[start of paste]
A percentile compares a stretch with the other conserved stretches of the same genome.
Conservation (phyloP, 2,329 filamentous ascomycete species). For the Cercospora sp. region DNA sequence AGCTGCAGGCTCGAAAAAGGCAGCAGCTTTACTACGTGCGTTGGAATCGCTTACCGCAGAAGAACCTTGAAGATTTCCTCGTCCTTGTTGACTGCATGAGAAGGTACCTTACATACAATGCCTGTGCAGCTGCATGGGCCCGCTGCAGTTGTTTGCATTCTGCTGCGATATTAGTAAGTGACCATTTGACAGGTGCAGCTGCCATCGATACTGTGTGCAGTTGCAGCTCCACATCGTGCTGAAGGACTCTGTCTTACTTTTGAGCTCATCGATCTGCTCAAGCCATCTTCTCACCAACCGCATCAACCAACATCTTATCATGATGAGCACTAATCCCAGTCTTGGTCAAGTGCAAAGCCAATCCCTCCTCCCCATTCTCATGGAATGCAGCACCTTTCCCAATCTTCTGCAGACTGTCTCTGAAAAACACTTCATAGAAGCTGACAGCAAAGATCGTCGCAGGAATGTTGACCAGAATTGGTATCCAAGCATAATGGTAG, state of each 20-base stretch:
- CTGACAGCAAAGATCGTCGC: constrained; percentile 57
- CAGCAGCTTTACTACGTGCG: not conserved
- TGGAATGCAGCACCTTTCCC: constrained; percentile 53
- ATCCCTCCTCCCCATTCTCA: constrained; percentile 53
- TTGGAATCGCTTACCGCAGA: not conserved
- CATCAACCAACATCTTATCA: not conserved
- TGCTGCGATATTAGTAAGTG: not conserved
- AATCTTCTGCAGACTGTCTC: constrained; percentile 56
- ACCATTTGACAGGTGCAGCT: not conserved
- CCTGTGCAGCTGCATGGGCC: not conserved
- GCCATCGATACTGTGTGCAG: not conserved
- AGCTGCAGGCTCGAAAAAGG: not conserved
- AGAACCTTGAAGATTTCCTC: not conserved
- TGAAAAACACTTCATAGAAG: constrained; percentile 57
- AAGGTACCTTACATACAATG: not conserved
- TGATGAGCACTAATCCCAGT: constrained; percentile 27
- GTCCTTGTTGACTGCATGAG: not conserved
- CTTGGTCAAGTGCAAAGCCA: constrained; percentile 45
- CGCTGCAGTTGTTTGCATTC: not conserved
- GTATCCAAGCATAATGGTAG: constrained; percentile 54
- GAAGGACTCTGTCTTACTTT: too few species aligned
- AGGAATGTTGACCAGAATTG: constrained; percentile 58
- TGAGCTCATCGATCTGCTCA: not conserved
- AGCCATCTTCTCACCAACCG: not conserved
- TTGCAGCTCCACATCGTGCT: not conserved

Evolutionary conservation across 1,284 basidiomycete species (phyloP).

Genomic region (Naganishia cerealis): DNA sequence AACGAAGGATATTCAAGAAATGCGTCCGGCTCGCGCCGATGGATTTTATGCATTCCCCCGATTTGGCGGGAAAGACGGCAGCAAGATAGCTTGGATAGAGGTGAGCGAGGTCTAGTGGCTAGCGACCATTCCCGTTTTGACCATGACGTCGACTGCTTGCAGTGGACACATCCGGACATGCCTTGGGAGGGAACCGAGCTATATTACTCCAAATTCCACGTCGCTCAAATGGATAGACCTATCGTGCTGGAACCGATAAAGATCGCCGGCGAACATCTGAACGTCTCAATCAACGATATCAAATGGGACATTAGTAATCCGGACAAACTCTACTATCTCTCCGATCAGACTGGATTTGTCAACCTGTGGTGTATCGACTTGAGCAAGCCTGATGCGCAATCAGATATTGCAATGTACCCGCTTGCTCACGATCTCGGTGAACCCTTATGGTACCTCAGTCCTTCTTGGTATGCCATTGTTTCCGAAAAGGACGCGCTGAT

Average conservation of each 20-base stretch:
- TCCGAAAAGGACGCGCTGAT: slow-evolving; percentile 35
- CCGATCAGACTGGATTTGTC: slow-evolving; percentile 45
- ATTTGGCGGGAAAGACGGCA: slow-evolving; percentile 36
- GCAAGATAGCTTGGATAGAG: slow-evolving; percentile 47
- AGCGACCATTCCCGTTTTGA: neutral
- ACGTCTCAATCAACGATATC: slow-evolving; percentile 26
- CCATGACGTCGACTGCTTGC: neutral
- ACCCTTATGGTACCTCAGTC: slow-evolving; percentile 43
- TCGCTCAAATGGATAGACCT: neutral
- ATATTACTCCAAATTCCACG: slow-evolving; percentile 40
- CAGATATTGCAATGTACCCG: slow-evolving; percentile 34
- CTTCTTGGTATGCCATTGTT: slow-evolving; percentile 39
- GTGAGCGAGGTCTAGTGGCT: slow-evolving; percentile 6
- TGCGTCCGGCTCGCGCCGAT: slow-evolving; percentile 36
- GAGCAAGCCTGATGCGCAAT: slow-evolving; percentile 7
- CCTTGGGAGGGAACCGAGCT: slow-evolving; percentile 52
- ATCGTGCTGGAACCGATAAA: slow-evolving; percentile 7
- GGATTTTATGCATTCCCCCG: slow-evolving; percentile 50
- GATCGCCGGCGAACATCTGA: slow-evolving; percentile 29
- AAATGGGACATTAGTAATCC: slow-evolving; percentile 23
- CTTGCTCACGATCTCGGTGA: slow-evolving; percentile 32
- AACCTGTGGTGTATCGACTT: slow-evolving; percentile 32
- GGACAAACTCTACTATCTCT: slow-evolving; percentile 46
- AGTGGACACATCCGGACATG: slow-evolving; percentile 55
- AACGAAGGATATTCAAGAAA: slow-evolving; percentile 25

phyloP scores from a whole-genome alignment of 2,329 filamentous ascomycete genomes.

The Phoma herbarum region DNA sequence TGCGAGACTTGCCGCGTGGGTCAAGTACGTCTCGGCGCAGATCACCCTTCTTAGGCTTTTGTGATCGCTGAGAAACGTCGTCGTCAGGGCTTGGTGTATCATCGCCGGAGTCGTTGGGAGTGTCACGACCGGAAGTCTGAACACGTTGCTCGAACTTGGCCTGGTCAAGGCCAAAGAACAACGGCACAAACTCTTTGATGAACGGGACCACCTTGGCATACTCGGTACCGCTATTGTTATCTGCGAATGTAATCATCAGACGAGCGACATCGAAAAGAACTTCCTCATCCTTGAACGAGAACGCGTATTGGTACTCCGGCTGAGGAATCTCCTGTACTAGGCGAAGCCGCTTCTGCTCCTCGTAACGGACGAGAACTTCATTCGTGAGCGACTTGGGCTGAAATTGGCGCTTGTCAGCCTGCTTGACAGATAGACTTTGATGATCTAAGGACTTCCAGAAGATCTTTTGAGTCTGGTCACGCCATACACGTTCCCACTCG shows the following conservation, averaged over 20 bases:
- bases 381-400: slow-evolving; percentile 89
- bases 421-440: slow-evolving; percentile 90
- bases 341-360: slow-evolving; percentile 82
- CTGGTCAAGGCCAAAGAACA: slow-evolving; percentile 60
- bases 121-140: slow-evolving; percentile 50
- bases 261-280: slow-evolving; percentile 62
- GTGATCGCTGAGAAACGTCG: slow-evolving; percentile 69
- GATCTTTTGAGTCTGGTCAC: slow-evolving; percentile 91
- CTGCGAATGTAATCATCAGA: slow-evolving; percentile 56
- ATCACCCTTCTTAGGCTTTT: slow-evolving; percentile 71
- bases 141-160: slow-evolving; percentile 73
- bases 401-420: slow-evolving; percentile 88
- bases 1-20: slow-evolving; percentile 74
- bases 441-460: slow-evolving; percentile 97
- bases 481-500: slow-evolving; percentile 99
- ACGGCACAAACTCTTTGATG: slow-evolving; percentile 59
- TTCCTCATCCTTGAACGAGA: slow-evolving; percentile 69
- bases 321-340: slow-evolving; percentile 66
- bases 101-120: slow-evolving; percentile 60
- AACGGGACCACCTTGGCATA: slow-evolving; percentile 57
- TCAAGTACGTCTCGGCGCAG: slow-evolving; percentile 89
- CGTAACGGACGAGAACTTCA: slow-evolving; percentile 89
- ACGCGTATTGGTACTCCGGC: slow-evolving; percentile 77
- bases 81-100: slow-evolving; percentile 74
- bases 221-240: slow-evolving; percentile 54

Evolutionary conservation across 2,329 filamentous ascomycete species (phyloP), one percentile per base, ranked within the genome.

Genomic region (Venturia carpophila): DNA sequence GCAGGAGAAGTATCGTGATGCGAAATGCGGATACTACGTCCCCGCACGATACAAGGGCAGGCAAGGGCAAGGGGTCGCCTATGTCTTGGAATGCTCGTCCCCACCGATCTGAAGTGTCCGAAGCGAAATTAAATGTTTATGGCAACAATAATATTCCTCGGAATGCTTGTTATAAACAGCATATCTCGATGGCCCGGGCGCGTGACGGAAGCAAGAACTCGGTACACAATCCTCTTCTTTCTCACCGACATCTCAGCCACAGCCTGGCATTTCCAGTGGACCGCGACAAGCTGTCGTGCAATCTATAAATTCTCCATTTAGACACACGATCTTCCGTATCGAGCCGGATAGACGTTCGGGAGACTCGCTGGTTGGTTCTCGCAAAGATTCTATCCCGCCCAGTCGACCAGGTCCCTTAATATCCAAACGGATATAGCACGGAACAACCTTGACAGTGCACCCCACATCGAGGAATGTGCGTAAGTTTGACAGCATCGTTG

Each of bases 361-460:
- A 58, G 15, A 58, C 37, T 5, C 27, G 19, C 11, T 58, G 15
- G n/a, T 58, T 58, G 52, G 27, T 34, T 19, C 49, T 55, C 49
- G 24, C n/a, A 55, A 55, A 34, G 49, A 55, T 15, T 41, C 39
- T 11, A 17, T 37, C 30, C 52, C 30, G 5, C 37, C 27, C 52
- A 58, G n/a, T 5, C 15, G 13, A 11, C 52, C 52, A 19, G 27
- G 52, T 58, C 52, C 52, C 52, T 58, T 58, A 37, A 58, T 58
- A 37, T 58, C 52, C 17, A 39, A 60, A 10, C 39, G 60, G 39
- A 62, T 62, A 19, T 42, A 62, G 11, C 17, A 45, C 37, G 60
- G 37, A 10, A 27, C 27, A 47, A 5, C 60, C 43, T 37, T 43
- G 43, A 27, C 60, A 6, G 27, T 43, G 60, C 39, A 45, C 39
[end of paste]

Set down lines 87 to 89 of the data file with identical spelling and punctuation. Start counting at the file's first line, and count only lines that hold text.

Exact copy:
- G n/a, T 58, T 58, G 52, G 27, T 34, T 19, C 49, T 55, C 49
- G 24, C n/a, A 55, A 55, A 34, G 49, A 55, T 15, T 41, C 39
- T 11, A 17, T 37, C 30, C 52, C 30, G 5, C 37, C 27, C 52